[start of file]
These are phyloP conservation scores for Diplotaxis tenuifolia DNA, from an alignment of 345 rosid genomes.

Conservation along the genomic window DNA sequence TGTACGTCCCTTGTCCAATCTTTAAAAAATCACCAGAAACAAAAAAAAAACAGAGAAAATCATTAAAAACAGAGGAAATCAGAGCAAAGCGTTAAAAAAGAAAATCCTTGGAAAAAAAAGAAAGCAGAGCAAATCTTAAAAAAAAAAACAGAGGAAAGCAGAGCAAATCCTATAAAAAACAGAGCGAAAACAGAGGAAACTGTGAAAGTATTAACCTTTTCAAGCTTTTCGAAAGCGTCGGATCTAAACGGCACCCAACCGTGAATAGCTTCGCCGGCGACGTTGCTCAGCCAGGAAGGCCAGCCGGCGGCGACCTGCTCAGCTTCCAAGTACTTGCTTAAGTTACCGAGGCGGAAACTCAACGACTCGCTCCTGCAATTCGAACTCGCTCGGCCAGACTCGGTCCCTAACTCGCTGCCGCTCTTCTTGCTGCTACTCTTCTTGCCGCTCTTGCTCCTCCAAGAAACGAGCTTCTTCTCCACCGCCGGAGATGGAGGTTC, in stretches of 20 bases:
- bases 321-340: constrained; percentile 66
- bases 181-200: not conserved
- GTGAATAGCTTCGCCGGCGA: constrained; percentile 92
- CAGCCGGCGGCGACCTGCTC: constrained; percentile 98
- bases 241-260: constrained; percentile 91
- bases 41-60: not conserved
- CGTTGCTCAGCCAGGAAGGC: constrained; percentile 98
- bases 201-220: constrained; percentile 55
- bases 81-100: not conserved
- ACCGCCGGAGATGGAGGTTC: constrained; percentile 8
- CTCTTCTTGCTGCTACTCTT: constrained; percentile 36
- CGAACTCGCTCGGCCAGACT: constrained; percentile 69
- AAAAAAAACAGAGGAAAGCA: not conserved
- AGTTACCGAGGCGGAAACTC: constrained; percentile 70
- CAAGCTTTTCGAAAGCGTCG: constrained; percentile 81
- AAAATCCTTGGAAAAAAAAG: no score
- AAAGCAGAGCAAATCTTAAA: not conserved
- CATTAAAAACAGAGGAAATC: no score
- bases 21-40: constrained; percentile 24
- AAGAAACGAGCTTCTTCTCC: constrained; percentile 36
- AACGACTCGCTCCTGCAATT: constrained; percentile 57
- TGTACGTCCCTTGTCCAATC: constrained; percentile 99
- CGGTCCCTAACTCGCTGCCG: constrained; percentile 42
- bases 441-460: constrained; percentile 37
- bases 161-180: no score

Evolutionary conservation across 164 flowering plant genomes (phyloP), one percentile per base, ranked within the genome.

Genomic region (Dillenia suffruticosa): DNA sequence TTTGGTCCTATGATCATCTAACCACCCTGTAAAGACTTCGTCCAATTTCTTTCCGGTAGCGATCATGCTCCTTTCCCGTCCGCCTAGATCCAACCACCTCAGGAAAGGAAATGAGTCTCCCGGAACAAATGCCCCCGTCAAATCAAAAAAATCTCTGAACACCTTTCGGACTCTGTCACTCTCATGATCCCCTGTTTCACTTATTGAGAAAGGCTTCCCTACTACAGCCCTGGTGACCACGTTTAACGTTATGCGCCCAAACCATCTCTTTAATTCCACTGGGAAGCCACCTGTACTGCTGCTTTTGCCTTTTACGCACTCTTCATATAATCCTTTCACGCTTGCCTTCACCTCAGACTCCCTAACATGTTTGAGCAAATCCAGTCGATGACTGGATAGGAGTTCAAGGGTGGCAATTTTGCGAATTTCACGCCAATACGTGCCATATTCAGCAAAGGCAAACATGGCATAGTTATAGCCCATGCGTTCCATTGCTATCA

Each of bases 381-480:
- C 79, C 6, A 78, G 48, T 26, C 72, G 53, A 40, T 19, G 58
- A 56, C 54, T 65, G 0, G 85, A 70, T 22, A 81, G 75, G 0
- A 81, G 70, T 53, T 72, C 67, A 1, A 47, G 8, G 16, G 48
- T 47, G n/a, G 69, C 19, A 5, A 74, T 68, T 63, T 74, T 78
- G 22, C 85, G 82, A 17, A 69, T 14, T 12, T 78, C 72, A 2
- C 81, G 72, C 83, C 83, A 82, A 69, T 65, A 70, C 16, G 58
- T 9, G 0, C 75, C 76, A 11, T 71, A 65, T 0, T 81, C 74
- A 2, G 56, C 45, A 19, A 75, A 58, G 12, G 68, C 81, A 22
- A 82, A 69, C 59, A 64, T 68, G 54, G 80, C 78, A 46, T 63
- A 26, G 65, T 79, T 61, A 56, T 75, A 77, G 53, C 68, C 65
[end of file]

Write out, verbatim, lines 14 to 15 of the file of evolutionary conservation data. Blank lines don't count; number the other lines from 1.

- CGAACTCGCTCGGCCAGACT: constrained; percentile 69
- AAAAAAAACAGAGGAAAGCA: not conserved